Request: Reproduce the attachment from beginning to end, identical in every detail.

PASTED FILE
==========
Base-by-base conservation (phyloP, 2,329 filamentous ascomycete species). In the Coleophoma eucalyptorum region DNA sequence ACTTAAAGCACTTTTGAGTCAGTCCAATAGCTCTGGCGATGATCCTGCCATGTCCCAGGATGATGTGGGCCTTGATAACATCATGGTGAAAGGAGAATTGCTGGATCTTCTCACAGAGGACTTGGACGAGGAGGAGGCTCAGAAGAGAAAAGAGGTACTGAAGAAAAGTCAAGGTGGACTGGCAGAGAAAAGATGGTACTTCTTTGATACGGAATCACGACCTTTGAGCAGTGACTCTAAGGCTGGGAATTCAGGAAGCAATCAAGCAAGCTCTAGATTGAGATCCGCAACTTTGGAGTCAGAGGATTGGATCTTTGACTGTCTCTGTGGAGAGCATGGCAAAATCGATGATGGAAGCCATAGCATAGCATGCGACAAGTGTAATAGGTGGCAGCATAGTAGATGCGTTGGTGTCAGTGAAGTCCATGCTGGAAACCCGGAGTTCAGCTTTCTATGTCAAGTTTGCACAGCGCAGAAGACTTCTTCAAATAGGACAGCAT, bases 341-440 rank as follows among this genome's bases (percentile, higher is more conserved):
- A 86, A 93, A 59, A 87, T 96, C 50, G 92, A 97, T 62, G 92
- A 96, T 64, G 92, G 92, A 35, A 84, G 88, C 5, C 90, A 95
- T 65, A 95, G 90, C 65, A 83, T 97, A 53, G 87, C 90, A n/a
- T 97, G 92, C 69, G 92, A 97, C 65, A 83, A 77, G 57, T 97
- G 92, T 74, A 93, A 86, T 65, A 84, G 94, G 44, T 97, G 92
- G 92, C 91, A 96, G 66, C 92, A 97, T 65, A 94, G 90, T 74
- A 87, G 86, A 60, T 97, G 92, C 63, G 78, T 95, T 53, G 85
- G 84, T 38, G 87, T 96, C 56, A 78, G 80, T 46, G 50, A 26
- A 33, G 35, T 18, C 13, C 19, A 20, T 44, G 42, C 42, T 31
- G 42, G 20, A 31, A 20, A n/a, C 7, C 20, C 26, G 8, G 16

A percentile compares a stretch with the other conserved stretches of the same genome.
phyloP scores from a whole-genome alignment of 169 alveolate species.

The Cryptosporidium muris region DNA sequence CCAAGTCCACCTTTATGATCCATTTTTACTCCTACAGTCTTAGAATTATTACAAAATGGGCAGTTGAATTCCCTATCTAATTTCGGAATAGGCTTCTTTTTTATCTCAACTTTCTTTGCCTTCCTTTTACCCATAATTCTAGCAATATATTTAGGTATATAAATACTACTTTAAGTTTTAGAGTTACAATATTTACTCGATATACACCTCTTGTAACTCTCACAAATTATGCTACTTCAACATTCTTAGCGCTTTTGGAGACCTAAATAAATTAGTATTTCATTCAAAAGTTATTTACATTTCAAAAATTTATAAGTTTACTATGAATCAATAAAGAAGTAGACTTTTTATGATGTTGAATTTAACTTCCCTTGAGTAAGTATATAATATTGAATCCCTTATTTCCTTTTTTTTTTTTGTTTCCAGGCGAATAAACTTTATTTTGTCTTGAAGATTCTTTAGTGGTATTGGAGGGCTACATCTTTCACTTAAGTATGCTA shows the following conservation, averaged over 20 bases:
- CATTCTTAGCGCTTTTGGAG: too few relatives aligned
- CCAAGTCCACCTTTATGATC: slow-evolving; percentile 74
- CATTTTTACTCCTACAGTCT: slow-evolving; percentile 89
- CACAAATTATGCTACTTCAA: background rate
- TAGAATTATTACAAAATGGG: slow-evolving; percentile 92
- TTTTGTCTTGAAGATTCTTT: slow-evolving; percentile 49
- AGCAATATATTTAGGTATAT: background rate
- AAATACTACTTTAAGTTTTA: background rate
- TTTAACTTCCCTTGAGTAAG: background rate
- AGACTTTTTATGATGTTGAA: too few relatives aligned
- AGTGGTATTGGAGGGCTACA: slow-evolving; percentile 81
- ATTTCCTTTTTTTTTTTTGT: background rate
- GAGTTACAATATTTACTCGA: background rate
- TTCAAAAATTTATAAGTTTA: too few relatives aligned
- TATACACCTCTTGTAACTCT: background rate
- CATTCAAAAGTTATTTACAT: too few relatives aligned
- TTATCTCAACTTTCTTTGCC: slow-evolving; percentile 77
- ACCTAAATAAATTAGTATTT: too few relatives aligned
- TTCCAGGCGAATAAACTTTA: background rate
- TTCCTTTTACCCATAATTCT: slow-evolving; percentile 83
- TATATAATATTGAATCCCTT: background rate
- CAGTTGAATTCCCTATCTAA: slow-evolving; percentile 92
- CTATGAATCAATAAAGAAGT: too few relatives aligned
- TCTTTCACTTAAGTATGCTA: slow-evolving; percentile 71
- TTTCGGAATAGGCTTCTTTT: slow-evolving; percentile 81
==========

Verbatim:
Base-by-base conservation (phyloP, 2,329 filamentous ascomycete species). In the Coleophoma eucalyptorum region DNA sequence ACTTAAAGCACTTTTGAGTCAGTCCAATAGCTCTGGCGATGATCCTGCCATGTCCCAGGATGATGTGGGCCTTGATAACATCATGGTGAAAGGAGAATTGCTGGATCTTCTCACAGAGGACTTGGACGAGGAGGAGGCTCAGAAGAGAAAAGAGGTACTGAAGAAAAGTCAAGGTGGACTGGCAGAGAAAAGATGGTACTTCTTTGATACGGAATCACGACCTTTGAGCAGTGACTCTAAGGCTGGGAATTCAGGAAGCAATCAAGCAAGCTCTAGATTGAGATCCGCAACTTTGGAGTCAGAGGATTGGATCTTTGACTGTCTCTGTGGAGAGCATGGCAAAATCGATGATGGAAGCCATAGCATAGCATGCGACAAGTGTAATAGGTGGCAGCATAGTAGATGCGTTGGTGTCAGTGAAGTCCATGCTGGAAACCCGGAGTTCAGCTTTCTATGTCAAGTTTGCACAGCGCAGAAGACTTCTTCAAATAGGACAGCAT, bases 341-440 rank as follows among this genome's bases (percentile, higher is more conserved):
- A 86, A 93, A 59, A 87, T 96, C 50, G 92, A 97, T 62, G 92
- A 96, T 64, G 92, G 92, A 35, A 84, G 88, C 5, C 90, A 95
- T 65, A 95, G 90, C 65, A 83, T 97, A 53, G 87, C 90, A n/a
- T 97, G 92, C 69, G 92, A 97, C 65, A 83, A 77, G 57, T 97
- G 92, T 74, A 93, A 86, T 65, A 84, G 94, G 44, T 97, G 92
- G 92, C 91, A 96, G 66, C 92, A 97, T 65, A 94, G 90, T 74
- A 87, G 86, A 60, T 97, G 92, C 63, G 78, T 95, T 53, G 85
- G 84, T 38, G 87, T 96, C 56, A 78, G 80, T 46, G 50, A 26
- A 33, G 35, T 18, C 13, C 19, A 20, T 44, G 42, C 42, T 31
- G 42, G 20, A 31, A 20, A n/a, C 7, C 20, C 26, G 8, G 16

A percentile compares a stretch with the other conserved stretches of the same genome.
phyloP scores from a whole-genome alignment of 169 alveolate species.

The Cryptosporidium muris region DNA sequence CCAAGTCCACCTTTATGATCCATTTTTACTCCTACAGTCTTAGAATTATTACAAAATGGGCAGTTGAATTCCCTATCTAATTTCGGAATAGGCTTCTTTTTTATCTCAACTTTCTTTGCCTTCCTTTTACCCATAATTCTAGCAATATATTTAGGTATATAAATACTACTTTAAGTTTTAGAGTTACAATATTTACTCGATATACACCTCTTGTAACTCTCACAAATTATGCTACTTCAACATTCTTAGCGCTTTTGGAGACCTAAATAAATTAGTATTTCATTCAAAAGTTATTTACATTTCAAAAATTTATAAGTTTACTATGAATCAATAAAGAAGTAGACTTTTTATGATGTTGAATTTAACTTCCCTTGAGTAAGTATATAATATTGAATCCCTTATTTCCTTTTTTTTTTTTGTTTCCAGGCGAATAAACTTTATTTTGTCTTGAAGATTCTTTAGTGGTATTGGAGGGCTACATCTTTCACTTAAGTATGCTA shows the following conservation, averaged over 20 bases:
- CATTCTTAGCGCTTTTGGAG: too few relatives aligned
- CCAAGTCCACCTTTATGATC: slow-evolving; percentile 74
- CATTTTTACTCCTACAGTCT: slow-evolving; percentile 89
- CACAAATTATGCTACTTCAA: background rate
- TAGAATTATTACAAAATGGG: slow-evolving; percentile 92
- TTTTGTCTTGAAGATTCTTT: slow-evolving; percentile 49
- AGCAATATATTTAGGTATAT: background rate
- AAATACTACTTTAAGTTTTA: background rate
- TTTAACTTCCCTTGAGTAAG: background rate
- AGACTTTTTATGATGTTGAA: too few relatives aligned
- AGTGGTATTGGAGGGCTACA: slow-evolving; percentile 81
- ATTTCCTTTTTTTTTTTTGT: background rate
- GAGTTACAATATTTACTCGA: background rate
- TTCAAAAATTTATAAGTTTA: too few relatives aligned
- TATACACCTCTTGTAACTCT: background rate
- CATTCAAAAGTTATTTACAT: too few relatives aligned
- TTATCTCAACTTTCTTTGCC: slow-evolving; percentile 77
- ACCTAAATAAATTAGTATTT: too few relatives aligned
- TTCCAGGCGAATAAACTTTA: background rate
- TTCCTTTTACCCATAATTCT: slow-evolving; percentile 83
- TATATAATATTGAATCCCTT: background rate
- CAGTTGAATTCCCTATCTAA: slow-evolving; percentile 92
- CTATGAATCAATAAAGAAGT: too few relatives aligned
- TCTTTCACTTAAGTATGCTA: slow-evolving; percentile 71
- TTTCGGAATAGGCTTCTTTT: slow-evolving; percentile 81